Madame Curie Discoverer of Radium Originally named Marja Sklodowska, Marie Curie was born in Warsaw on Nov. 7, 1867. Her father taught high school physics. In 1891 she went to Paris (where she changed her name to Marie) and enrolled in the Sorbonne. Two years later she passed the examination for her degree in physics, ranking in first place.
She met Pierre Curie in 1894, and they married in 1895. Marie Curie was interested in the recent discoveries of radiation. Wilhelm Roentgen had discovered X rays in 1895/ ~ 1896 Antoine Henri Becquerel had discovered that the element uranium gives off similar invisible radiations. Curie thus began studying uranium radiations, and, using piezoelectric techniques devised by her husband, carefully measured the radiations in pitchblende, an ore containing uranium. When she found that the radiations from the ore were more intense than those from uranium itself, she realized that unknown elements, :.Jas. more radioactive than uranium, must be present. Marie Curie was the first to use the term radioactive to describe elements that give off radiations as their nuclei break down.
Pierre Curie ended his own work on magnetism to join his wife’s research, and in 1898 the Curies announced their discovery of two new elements: polonium (named by Marie in honor of Poland) and radium. During the next four years the Curies, working in a leaky wooden shed, processed a ton of pitchblende, laboriously isolating from it a fraction of a gram of radium. They shared the 1903 Nobel Prize in physics with Becquerel for the discovery of radioactive elements. Marie Curie was the first female recipient of a Nobel Prize. In 1904 Pierre Curie was appointed professor of physics at the University of Paris, and in 1905 he was named a member of the French Academy. Such positions were not then commonly held by women, and Marie was not similarly recognized.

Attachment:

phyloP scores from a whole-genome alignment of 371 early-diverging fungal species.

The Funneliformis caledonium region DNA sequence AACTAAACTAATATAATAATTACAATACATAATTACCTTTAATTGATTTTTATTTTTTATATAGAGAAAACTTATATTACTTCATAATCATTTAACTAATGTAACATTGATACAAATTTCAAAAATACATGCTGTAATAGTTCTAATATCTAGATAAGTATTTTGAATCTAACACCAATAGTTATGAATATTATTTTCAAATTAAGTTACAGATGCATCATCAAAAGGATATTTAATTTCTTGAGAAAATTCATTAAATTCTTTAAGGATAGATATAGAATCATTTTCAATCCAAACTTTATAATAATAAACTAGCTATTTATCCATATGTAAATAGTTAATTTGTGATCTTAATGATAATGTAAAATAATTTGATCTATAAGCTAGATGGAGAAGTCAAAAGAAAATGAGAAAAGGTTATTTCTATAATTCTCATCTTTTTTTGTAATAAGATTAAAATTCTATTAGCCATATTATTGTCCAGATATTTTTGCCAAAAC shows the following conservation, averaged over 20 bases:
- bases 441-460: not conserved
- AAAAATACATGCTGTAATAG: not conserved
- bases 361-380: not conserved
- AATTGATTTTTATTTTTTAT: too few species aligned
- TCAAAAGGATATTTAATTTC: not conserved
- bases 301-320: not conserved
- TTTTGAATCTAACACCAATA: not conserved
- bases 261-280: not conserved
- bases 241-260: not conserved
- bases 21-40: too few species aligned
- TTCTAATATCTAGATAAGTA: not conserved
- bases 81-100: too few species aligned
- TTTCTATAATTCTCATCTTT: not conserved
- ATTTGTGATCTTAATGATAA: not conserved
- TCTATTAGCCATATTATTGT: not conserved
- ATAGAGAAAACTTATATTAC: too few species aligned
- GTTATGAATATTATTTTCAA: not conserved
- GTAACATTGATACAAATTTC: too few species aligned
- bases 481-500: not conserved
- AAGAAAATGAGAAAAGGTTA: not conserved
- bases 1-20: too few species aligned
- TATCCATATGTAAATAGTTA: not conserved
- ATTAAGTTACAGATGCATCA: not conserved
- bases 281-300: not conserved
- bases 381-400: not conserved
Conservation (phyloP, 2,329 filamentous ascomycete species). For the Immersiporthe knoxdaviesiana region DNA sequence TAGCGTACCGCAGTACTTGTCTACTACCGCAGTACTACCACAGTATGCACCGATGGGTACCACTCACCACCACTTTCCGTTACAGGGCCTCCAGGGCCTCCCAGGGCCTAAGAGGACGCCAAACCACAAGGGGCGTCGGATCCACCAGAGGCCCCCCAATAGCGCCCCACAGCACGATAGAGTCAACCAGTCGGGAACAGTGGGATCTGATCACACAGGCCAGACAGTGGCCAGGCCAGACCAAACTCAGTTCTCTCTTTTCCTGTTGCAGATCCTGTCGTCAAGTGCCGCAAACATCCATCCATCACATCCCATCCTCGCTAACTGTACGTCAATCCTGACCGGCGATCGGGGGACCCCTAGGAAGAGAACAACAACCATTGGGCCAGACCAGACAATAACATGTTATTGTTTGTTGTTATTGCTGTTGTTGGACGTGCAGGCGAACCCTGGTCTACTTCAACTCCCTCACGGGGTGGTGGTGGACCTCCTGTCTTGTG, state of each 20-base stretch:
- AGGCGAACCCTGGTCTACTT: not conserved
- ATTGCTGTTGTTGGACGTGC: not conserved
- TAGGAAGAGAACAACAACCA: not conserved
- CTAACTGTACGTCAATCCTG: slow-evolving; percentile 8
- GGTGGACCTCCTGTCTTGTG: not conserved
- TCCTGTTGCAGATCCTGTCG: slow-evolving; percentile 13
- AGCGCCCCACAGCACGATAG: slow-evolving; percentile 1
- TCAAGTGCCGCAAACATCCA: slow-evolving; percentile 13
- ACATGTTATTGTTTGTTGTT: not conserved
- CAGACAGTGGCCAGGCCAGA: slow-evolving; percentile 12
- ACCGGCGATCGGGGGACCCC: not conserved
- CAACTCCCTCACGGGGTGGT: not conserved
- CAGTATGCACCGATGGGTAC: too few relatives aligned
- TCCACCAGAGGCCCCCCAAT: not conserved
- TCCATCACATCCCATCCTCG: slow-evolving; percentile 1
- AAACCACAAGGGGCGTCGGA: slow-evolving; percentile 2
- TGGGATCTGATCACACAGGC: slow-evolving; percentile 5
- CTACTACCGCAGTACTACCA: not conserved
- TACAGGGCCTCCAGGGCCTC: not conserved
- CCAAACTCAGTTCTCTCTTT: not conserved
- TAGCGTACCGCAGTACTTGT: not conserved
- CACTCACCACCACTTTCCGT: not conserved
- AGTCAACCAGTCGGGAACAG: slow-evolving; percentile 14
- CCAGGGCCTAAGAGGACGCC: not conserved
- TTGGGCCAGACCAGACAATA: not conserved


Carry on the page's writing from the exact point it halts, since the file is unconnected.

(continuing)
Pierre’s life ended on April 19, 1906, when he was run over by a horse-drawn cart. His wife took over his classes and continued her own research In 1911 she received an unprecedented second Nobel Prize, this time in chemistry, for her work on radium and radium compounds. She became head of the Paris Institute of Radium in 1914 and helped found the Curie Institute. Marie Curie’s final illness was diagnosed as pernicious anemia, caused by overexposure to radiation. She died in Haute Savoie on July 4, 1934.
The Curies had two daughters, one of whom was also a Nobel Prize winner. Irene Joliot-Curie and her husband, Frederic received the 1935 Nobel Prize in chemistry for the synthesis of new radioactive elements.